In our view, this approach would help secure the Fed’s inflation-fighting credibility. But we also believe the Fed’s steadfastness eventually should tip the economy into recession.

Economic Indicators Suggest Recession Is Looming

Recent economic data confirms the economy is slowing. The U.S. manufacturing sector has been contracting since November, while the services sector has been declining since July. Monthly retail sales fell in November and December, and companies cut temporary workers in December for the fifth consecutive month.

In late January, the Commerce Department reported that the U.S. annualized gross domestic product (GDP) slowed to 2.9% in the fourth quarter. GDP was 3.2% in the third quarter. Also, in late January, the Federal Reserve Bank of Atlanta projected that the annualized GDP rate would slip to 0.7% in the first quarter.

Healthy Job Market Muddles Fed’s Mission

While various economic data indicate a slowdown, one critical metric remains robust. The job market has stayed surprisingly resilient, complicating the Fed’s inflation-fighting efforts.

The U.S. unemployment rate ended 2022 at 3.5%, a 50-year low. However, fewer Americans are working now than before the pandemic. The labor force participation rate remains lower than its long-term average, and the number of job openings continues to exceed the number of job seekers.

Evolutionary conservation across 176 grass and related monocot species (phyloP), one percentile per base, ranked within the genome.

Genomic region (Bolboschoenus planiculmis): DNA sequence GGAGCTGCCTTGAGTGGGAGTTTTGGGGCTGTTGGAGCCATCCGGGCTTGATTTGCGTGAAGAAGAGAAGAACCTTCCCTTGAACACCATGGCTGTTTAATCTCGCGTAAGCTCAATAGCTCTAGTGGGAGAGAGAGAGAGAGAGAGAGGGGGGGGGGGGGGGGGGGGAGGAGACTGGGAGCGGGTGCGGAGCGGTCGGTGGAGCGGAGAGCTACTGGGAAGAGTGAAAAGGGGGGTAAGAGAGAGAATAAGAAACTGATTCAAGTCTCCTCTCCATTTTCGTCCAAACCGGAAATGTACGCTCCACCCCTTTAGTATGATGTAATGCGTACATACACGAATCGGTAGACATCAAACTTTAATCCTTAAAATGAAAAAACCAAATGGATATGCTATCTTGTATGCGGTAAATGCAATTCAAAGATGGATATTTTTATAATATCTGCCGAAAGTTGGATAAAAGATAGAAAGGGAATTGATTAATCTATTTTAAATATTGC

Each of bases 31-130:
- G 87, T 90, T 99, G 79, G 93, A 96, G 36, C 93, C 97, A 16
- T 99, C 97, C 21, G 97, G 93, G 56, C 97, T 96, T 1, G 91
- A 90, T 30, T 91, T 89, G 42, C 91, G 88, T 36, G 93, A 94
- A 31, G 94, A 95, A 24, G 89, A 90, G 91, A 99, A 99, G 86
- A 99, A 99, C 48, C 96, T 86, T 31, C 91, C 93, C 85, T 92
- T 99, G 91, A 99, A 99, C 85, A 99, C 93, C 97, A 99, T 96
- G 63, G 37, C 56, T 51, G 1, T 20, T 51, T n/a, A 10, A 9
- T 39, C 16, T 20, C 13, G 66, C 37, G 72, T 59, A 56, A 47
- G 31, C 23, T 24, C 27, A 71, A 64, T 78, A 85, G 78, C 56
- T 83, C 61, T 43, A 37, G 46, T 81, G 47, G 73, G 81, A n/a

This supply-demand imbalance has increased the cost of labor, while wage gains have helped support consumer spending. This combination is partly to blame for the still-high inflation rate. Meanwhile, recent high-profile technology and finance industry layoff announcements indicate a potential momentum shift in the labor market.

Finding Potential Value in Higher-Quality Bonds, Stocks

Given our economic expectations, our investment teams are generally focusing on higher-quality securities. In our view, certain defensive characteristics may help portfolios weather a recession.

Our Fixed Income team believes higher-quality securities, including U.S. Treasuries and higher-credit-quality corporate bonds, may merit consideration. Additionally, the team believes extending duration may offer value, as interest rates typically fall heading into a recession. Maintaining exposure to inflation-protected securities also may help, as inflation likely will remain elevated.